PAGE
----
There have been a wide range of companies such as GM that have announced plans for self-driving cars together with Lyft in a few years. Google, that has been testing self-driving cars for a number of years, argued before the US Congress to give NHTSA the opportunity to give the company special permission to self-drive without steering wheel and pedals in traffic. However, critics at the meeting, in which both consumer organizations, engineering and car manufacturers argued, pointed out that technology is still weather-dependent and that road maintenance is sometimes insufficient to ensure that technology for following markings can not work.
Autonomous cars can not yet respond to commands from a police who wishes to stop the vehicle, and the technology for interpreting traffic signals itself is still too primitive. “Before the self-driving cars have learned to handle everyday traffic in traffic, there is a threat to public safety to let them out in traffic”, Mark Golden warned at the National Society of Professional Engineers.
What questions arise in relation to this? How should the car’s computer analyze its surroundings? Currently, two technologies compete with each other – image recognition (Computer Vision) and laser tension (Lidar). The former is advocated by Teslas Elon Musk, as it allows the car to “recognize” what is in the environment. The latter is proposed by Google and builds on ultra fast laser pulses that scan the environment and build a 3D model of it. Both technologies have their disadvantages. Lidar is significantly more expensive and does not offer the same opportunities for the computer to “understand” what is in the environment. Computer Vision requires light and access to huge amounts of data for image recognition to work.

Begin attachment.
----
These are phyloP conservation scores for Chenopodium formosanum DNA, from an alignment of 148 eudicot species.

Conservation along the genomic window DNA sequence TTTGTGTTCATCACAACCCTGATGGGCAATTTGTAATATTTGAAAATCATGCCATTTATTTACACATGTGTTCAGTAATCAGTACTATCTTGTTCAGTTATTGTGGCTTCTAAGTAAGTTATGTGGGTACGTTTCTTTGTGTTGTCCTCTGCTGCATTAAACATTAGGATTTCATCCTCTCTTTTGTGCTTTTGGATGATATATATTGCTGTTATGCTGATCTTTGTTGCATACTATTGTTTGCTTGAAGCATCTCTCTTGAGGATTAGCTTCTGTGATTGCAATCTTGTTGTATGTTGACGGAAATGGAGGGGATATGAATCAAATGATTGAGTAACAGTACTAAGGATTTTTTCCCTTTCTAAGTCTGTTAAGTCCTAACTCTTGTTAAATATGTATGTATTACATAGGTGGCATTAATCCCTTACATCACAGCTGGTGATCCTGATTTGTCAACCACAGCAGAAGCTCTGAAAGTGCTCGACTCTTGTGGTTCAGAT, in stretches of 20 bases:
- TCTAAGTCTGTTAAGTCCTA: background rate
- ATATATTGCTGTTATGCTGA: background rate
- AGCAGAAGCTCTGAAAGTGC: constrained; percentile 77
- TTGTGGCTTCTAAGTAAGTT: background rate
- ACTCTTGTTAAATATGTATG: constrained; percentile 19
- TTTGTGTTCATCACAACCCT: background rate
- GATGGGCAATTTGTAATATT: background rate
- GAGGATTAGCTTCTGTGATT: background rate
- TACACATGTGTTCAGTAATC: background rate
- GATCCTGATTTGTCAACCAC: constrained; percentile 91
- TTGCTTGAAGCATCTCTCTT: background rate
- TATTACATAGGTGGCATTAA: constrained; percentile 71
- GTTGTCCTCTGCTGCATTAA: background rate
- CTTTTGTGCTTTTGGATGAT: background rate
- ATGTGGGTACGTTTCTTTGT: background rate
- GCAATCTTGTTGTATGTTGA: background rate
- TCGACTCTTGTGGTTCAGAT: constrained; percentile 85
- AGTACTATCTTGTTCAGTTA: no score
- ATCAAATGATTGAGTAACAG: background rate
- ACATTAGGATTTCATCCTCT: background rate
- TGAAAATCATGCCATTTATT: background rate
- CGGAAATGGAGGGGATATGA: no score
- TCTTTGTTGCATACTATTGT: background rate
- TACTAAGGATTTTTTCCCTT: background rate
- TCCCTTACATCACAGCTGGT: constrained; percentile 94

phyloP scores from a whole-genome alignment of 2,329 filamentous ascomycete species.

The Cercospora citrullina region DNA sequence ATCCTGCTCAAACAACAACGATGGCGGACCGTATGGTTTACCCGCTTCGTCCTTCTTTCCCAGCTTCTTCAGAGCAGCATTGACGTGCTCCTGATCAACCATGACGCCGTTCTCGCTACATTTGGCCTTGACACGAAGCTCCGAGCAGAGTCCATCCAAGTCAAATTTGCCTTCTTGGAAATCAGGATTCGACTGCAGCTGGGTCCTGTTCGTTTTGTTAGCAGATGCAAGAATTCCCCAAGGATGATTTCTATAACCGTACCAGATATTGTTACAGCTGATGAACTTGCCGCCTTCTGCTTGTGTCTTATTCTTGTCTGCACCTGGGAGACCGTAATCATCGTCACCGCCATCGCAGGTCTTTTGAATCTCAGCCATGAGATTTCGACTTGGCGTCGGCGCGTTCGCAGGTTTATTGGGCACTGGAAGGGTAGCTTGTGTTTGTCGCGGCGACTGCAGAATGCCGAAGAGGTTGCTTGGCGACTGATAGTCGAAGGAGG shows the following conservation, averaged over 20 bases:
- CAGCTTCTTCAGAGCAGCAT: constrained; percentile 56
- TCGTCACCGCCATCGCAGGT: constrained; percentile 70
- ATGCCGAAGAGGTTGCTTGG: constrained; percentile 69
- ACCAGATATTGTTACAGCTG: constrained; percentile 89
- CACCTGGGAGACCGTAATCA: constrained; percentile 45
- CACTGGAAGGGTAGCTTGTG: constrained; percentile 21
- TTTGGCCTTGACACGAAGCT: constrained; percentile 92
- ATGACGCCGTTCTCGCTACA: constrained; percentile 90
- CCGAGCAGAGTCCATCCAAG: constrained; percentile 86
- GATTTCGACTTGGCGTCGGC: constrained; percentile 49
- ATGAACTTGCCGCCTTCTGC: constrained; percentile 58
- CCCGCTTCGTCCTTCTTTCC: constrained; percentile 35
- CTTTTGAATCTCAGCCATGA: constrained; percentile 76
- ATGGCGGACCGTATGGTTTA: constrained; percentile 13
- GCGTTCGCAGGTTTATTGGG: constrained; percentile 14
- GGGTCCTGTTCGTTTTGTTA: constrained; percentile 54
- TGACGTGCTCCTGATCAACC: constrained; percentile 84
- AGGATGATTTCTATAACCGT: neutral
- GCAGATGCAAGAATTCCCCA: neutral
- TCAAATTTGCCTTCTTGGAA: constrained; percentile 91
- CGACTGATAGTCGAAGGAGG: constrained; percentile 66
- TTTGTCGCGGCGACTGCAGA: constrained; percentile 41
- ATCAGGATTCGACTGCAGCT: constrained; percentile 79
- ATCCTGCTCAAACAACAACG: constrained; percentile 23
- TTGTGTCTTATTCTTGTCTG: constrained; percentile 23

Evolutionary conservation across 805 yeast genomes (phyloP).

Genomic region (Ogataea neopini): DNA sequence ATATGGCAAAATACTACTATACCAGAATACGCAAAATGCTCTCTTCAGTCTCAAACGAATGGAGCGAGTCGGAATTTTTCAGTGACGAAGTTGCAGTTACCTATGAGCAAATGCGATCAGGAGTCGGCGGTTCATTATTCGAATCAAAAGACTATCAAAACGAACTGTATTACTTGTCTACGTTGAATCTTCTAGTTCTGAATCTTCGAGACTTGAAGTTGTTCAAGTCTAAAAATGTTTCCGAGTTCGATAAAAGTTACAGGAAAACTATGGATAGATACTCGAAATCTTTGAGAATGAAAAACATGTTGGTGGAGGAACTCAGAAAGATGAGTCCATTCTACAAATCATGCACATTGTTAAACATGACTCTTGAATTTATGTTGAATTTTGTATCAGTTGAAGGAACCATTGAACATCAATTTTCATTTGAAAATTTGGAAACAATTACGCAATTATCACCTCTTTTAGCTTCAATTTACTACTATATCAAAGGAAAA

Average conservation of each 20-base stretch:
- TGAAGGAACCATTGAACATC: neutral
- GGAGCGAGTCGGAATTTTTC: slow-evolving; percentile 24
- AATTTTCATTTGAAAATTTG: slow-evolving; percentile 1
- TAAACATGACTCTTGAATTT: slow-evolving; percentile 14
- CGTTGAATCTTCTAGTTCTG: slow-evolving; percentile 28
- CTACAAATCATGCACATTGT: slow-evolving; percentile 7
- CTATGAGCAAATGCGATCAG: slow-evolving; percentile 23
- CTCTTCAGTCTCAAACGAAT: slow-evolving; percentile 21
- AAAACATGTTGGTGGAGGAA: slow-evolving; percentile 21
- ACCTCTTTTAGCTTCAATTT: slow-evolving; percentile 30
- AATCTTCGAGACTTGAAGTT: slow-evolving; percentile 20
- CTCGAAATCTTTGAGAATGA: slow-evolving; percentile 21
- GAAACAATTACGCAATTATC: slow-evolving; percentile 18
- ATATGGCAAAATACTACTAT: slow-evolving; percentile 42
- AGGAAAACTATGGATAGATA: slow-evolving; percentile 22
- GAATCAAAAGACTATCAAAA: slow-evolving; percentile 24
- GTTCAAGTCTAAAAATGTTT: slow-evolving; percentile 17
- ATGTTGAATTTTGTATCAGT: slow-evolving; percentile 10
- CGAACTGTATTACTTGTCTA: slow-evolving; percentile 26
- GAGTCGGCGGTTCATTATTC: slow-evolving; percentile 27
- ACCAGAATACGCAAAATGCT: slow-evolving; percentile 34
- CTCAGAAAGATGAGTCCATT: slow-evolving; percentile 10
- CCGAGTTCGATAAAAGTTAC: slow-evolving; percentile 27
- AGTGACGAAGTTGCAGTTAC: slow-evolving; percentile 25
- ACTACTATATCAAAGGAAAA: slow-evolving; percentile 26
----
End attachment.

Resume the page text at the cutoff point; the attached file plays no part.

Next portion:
What about “Car-hacking”? No, not jacking. We know that countries engage in various forms of cyberwarfare (even though it’s not widely talked about in the media), so what will happen when another stage of society is intertwined in a potentially hackable form? In such a case we can introduce a third-party rogue group or even individuals with the right tools to hack into them. Self-driving cars are more than prone and exposed to hacker attacks. That’s a given. Even if they are usually illegal, car manufacturers will not escape their responsibility to deliver as intrusive products as possible. If something goes wrong, where is the limit when the car manufacturer did not protect the car enough against a hostile takeover? (Physically speaking) Who bears the responsibility for this? How much electronic vulnerability can be accepted with a car when it is transferred to the customer?
Conflict with normal cars? Self-driving cars do not “drive like people” meaning that fewer will accept the self-driving cars when they start appearing in traffic. If the cars run in a way that is very distinct compared to the way all other drivers drive, it will in the worst case cause accidents, and at best frustration. Several car manufacturers and companies now look at how self-driving cars interact with people and how accidents of this type could be avoided. The cars must be able to possess a certain degree of creative sometimes, but without risking something or someone. When self-driving cars are in the majority and have their own lanes, it becomes easier, but until the point when self-driving cars share the road with human drivers, there is a risk of accidents.
These are some fundamental questions that not only Steve Wozniak has thought of but the wider community itself. As autonomy becomes implemented in various areas of society, this will undoubtedly need to be addressed. Toning down the optimism is difficult without coming across as some sort of a buzzkill or neo-Luddite – but it needs to be done for the sake of clarity and safety.


Evolvera – always changing, always evolving.